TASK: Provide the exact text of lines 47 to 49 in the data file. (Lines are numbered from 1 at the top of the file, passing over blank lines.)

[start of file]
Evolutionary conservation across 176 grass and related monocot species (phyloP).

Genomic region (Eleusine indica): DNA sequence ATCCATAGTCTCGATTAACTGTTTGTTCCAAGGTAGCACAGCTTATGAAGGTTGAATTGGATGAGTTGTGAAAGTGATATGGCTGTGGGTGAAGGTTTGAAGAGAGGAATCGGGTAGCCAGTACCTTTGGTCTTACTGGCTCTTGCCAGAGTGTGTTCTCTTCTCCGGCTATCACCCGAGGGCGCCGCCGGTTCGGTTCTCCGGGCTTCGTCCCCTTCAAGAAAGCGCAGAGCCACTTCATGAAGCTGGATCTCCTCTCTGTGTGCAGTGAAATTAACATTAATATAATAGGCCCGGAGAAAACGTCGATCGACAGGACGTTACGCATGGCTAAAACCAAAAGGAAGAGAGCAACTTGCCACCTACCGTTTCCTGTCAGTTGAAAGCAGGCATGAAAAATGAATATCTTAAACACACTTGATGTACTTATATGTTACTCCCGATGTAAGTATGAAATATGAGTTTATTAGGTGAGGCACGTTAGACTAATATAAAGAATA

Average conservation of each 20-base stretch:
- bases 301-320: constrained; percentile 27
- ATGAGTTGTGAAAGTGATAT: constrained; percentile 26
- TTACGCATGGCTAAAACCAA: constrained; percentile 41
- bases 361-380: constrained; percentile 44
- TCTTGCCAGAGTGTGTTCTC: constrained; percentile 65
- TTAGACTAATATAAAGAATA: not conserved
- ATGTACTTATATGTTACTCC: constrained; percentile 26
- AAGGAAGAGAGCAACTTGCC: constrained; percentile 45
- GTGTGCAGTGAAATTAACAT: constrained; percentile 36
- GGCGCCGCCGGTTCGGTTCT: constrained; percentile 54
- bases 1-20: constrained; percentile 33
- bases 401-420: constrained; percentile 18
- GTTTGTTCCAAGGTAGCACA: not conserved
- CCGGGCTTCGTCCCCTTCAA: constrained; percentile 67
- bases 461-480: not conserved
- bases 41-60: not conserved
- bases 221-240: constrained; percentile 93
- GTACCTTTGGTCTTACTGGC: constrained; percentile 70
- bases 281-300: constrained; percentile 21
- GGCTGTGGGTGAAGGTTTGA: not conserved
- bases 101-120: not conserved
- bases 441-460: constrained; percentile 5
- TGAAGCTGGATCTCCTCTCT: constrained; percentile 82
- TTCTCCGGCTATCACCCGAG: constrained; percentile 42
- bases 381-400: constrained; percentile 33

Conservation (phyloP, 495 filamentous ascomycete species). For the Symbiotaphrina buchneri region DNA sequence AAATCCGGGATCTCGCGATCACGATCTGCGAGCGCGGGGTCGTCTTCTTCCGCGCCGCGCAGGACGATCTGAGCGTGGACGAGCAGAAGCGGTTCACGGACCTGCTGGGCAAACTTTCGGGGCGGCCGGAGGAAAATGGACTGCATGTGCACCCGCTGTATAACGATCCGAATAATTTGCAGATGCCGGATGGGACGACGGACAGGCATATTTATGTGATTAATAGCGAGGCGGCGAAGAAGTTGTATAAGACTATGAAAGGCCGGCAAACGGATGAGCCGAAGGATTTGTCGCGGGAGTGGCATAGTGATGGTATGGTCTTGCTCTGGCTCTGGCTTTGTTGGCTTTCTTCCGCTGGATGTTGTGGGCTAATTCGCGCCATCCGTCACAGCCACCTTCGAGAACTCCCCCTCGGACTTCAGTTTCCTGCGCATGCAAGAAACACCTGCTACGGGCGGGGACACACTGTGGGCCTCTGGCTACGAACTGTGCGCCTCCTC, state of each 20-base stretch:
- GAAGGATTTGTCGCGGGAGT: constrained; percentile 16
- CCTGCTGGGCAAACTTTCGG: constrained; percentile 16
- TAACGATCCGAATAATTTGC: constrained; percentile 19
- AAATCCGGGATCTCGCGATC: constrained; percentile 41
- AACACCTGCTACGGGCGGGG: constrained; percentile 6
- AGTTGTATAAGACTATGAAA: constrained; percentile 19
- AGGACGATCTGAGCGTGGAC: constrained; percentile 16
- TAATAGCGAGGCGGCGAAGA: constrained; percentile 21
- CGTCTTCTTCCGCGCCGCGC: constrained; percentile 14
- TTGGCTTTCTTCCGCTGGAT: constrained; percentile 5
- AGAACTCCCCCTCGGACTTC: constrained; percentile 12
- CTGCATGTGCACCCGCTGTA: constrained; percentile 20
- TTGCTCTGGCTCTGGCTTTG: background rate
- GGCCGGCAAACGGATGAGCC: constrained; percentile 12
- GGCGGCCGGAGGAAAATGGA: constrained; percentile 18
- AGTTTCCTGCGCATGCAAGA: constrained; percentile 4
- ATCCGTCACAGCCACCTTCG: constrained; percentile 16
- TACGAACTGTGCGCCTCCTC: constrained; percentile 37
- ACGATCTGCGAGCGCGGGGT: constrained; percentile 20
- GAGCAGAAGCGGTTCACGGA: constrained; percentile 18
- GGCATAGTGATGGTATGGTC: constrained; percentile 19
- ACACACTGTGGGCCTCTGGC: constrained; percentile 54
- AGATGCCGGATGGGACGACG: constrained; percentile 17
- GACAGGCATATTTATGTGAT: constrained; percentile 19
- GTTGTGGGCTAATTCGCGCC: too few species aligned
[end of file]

- TACGAACTGTGCGCCTCCTC: constrained; percentile 37
- ACGATCTGCGAGCGCGGGGT: constrained; percentile 20
- GAGCAGAAGCGGTTCACGGA: constrained; percentile 18